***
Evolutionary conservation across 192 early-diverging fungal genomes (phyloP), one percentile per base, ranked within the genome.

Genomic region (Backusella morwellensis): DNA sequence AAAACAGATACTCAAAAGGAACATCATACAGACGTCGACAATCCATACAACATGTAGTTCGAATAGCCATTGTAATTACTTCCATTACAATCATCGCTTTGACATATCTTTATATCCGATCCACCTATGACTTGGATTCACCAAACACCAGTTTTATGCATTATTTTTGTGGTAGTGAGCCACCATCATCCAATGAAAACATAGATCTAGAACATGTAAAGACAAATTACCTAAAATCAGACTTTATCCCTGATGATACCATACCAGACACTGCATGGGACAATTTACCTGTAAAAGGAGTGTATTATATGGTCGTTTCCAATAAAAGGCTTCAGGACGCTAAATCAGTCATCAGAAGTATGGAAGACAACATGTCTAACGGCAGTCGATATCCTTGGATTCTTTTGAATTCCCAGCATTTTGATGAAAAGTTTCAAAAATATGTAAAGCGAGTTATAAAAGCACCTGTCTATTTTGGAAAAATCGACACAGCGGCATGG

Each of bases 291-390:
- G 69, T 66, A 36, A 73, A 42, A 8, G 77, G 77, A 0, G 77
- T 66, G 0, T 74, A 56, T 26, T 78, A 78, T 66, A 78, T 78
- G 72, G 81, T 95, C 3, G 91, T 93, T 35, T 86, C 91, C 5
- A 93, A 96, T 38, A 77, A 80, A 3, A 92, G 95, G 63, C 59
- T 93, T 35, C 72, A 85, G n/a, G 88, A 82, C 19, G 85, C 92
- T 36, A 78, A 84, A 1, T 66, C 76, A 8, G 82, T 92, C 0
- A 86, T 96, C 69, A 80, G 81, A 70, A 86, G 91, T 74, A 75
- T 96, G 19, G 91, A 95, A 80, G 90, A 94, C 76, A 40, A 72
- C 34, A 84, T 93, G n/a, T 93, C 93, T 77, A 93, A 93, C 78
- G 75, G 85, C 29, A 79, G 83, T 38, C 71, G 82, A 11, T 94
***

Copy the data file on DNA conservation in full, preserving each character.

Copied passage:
Evolutionary conservation across 192 early-diverging fungal genomes (phyloP), one percentile per base, ranked within the genome.

Genomic region (Backusella morwellensis): DNA sequence AAAACAGATACTCAAAAGGAACATCATACAGACGTCGACAATCCATACAACATGTAGTTCGAATAGCCATTGTAATTACTTCCATTACAATCATCGCTTTGACATATCTTTATATCCGATCCACCTATGACTTGGATTCACCAAACACCAGTTTTATGCATTATTTTTGTGGTAGTGAGCCACCATCATCCAATGAAAACATAGATCTAGAACATGTAAAGACAAATTACCTAAAATCAGACTTTATCCCTGATGATACCATACCAGACACTGCATGGGACAATTTACCTGTAAAAGGAGTGTATTATATGGTCGTTTCCAATAAAAGGCTTCAGGACGCTAAATCAGTCATCAGAAGTATGGAAGACAACATGTCTAACGGCAGTCGATATCCTTGGATTCTTTTGAATTCCCAGCATTTTGATGAAAAGTTTCAAAAATATGTAAAGCGAGTTATAAAAGCACCTGTCTATTTTGGAAAAATCGACACAGCGGCATGG

Each of bases 291-390:
- G 69, T 66, A 36, A 73, A 42, A 8, G 77, G 77, A 0, G 77
- T 66, G 0, T 74, A 56, T 26, T 78, A 78, T 66, A 78, T 78
- G 72, G 81, T 95, C 3, G 91, T 93, T 35, T 86, C 91, C 5
- A 93, A 96, T 38, A 77, A 80, A 3, A 92, G 95, G 63, C 59
- T 93, T 35, C 72, A 85, G n/a, G 88, A 82, C 19, G 85, C 92
- T 36, A 78, A 84, A 1, T 66, C 76, A 8, G 82, T 92, C 0
- A 86, T 96, C 69, A 80, G 81, A 70, A 86, G 91, T 74, A 75
- T 96, G 19, G 91, A 95, A 80, G 90, A 94, C 76, A 40, A 72
- C 34, A 84, T 93, G n/a, T 93, C 93, T 77, A 93, A 93, C 78
- G 75, G 85, C 29, A 79, G 83, T 38, C 71, G 82, A 11, T 94